- Heat oven to 275°.Cut bread into roughly 1" cubes, then lay them in a single layer on a baking sheet. Bake in the oven, turning regularly, until the cubes are completely dry but not browned. (A little is fine, but you're going for dry, not toasted.) This will take about 20-30 minutes, but it will vary depending on the bread you're using. Put dried bread cubes in a large mixing bowl.
- Meanwhile, put the peeled chestnuts into a small pot and add half the turkey broth, then start cooking them at a low simmer. Let them cook, stirring occasionally, while you prepare the rest of the stuffing.
- Heat oven to 350°.Dice onion and celery. Melt butter in a large skillet, then add celery, onion, ground pork, and salt. (Omit the salt if using store-bought brother – see note!) Sauté until the onion is translucent, the ground pork is cooked, and any excess liquid has evaporated. Mince sage leaves and add them, then remove from heat.
- Add sautéed pork and vegetables to the bread cubes and mix thoroughly, then add the chestnuts and the broth they've been cooking in and mix. Begin adding the other half of the broth at a leisurely pace to let the bread absorb it. Continue until you are confident all of the bread is soft, then add a splash more – far better to add too much broth than too little. You might have a little broth left over, but it won't be much.Lightly beat eggs, then incorporate them.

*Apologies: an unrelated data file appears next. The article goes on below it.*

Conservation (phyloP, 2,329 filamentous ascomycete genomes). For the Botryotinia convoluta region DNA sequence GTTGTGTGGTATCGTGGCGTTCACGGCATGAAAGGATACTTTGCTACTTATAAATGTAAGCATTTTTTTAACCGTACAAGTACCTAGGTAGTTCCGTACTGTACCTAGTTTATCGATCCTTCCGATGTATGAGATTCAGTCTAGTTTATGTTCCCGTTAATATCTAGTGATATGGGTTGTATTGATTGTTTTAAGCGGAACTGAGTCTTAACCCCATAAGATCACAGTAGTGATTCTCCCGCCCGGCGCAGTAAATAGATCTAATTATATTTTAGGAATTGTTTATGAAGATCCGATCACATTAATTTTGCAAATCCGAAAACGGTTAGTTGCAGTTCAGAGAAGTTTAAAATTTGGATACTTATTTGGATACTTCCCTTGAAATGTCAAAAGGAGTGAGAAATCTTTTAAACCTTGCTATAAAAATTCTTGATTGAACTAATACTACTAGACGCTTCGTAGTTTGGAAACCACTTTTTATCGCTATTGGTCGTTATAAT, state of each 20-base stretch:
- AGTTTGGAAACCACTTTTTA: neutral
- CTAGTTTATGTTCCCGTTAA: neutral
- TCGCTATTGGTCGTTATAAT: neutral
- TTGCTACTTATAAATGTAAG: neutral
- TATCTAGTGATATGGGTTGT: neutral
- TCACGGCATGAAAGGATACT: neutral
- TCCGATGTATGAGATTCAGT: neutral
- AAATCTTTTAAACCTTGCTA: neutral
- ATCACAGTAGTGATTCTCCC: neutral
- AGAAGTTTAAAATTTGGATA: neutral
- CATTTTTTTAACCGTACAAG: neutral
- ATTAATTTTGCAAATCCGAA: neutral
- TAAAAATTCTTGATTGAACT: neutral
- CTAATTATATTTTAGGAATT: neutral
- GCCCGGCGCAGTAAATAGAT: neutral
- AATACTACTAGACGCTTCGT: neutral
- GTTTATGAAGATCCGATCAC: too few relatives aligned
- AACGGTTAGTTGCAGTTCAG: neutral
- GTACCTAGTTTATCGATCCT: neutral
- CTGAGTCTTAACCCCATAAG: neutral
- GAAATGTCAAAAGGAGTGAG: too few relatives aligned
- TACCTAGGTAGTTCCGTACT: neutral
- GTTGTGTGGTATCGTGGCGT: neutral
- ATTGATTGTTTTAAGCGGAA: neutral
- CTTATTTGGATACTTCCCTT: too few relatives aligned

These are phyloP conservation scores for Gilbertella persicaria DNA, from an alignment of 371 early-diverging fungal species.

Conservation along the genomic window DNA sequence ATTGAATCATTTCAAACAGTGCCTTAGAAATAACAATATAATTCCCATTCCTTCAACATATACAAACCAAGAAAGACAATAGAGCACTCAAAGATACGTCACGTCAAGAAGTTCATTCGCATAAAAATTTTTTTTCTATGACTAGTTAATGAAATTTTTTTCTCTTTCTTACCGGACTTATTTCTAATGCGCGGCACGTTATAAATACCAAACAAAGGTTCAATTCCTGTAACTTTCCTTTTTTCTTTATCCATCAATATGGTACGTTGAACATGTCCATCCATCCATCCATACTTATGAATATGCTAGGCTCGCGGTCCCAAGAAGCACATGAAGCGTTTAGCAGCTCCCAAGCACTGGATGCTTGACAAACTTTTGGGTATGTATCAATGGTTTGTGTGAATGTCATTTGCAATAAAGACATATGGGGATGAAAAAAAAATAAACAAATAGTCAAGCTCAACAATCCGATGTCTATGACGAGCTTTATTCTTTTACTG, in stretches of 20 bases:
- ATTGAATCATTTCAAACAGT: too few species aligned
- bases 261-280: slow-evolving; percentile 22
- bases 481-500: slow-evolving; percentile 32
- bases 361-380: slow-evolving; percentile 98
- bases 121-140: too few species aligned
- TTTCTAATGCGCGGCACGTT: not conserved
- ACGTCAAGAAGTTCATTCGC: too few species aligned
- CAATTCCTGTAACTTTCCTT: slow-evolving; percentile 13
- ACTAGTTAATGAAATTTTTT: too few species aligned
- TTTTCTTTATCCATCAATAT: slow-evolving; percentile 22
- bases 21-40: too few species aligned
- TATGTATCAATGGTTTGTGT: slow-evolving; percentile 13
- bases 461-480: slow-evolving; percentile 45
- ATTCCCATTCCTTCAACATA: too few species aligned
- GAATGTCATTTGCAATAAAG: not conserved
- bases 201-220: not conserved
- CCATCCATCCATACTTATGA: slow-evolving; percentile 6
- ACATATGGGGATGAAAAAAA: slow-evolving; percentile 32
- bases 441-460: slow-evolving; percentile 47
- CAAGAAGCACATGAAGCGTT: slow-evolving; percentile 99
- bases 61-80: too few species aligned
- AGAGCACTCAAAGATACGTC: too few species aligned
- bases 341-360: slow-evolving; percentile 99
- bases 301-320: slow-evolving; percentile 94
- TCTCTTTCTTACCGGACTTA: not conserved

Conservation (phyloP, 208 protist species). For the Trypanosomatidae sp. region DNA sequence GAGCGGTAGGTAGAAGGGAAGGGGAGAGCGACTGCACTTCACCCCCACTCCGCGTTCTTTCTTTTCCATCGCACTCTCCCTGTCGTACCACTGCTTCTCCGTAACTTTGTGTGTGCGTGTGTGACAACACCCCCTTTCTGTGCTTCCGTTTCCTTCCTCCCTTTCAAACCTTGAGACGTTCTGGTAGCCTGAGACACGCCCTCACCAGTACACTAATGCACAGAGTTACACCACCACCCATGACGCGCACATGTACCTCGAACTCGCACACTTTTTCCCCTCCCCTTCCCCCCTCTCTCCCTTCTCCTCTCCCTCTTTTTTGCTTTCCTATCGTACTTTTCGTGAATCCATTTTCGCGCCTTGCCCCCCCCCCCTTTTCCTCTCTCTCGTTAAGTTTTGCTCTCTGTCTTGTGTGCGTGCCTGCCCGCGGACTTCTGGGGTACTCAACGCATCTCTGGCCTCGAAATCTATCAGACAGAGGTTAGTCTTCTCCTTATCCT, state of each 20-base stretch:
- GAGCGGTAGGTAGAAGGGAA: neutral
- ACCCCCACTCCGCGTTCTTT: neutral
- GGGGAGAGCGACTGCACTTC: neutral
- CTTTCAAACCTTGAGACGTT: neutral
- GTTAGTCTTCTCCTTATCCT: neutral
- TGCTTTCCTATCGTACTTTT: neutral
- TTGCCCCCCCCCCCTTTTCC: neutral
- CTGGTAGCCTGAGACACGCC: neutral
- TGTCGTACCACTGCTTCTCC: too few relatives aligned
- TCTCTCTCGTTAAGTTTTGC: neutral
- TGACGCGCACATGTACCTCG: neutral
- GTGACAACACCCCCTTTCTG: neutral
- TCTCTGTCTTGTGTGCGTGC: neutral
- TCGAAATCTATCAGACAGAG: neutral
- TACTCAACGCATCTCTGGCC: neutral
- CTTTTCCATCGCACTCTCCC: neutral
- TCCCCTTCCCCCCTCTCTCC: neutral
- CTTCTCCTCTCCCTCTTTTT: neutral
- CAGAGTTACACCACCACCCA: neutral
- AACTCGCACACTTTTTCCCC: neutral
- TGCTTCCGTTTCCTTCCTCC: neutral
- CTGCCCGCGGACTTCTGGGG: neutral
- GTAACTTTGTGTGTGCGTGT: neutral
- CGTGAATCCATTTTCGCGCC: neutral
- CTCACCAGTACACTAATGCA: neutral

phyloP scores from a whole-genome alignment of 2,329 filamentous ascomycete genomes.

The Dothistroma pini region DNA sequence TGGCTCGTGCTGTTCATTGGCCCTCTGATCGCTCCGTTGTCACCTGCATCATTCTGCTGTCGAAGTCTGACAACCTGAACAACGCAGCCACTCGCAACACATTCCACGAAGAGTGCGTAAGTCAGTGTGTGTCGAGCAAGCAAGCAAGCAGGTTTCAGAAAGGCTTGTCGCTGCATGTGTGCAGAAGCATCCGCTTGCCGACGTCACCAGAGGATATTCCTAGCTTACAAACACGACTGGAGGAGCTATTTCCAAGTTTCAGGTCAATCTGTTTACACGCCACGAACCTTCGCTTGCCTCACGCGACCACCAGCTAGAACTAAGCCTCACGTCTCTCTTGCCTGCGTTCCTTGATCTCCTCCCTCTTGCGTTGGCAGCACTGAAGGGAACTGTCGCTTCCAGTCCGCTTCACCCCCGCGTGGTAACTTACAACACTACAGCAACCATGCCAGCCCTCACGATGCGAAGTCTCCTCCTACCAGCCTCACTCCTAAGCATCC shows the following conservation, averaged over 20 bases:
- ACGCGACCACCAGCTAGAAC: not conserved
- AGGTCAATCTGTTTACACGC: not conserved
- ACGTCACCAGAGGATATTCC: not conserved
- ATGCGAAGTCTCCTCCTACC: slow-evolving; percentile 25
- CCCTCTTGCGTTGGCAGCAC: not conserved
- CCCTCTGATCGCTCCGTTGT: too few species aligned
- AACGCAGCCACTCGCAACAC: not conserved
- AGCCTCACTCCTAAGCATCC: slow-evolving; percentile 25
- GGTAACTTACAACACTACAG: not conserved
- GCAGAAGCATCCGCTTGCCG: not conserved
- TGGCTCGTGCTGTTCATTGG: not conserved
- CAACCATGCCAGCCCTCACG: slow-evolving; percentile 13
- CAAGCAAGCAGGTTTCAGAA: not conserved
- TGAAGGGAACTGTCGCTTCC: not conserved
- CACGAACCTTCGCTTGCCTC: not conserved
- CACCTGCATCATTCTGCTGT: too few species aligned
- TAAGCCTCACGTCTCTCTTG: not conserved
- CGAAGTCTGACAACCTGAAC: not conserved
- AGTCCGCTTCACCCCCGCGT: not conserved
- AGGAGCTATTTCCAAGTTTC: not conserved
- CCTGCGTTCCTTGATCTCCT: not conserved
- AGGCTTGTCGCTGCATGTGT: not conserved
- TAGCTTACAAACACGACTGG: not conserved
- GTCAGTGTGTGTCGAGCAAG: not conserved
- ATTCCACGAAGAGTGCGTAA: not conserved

- Spread in a 9" x 13" baking dish or two 9" pie dishes. Bake for 45 minutes.
I was very much on the fence about deviating from my grandmother’s stuffing recipe but your blog post was so persuasive! I followed your recipe with turkey stock I made from wings the weekend before and prepackaged chestnuts, which was also a first and I will never go back to roasting and peeling again! The result was a complete success and the entire family said it was our best stuffing ever! Thank you Garth for your impassioned writing and excellent recipe.
I’m so glad you gave it a try and that the results were good!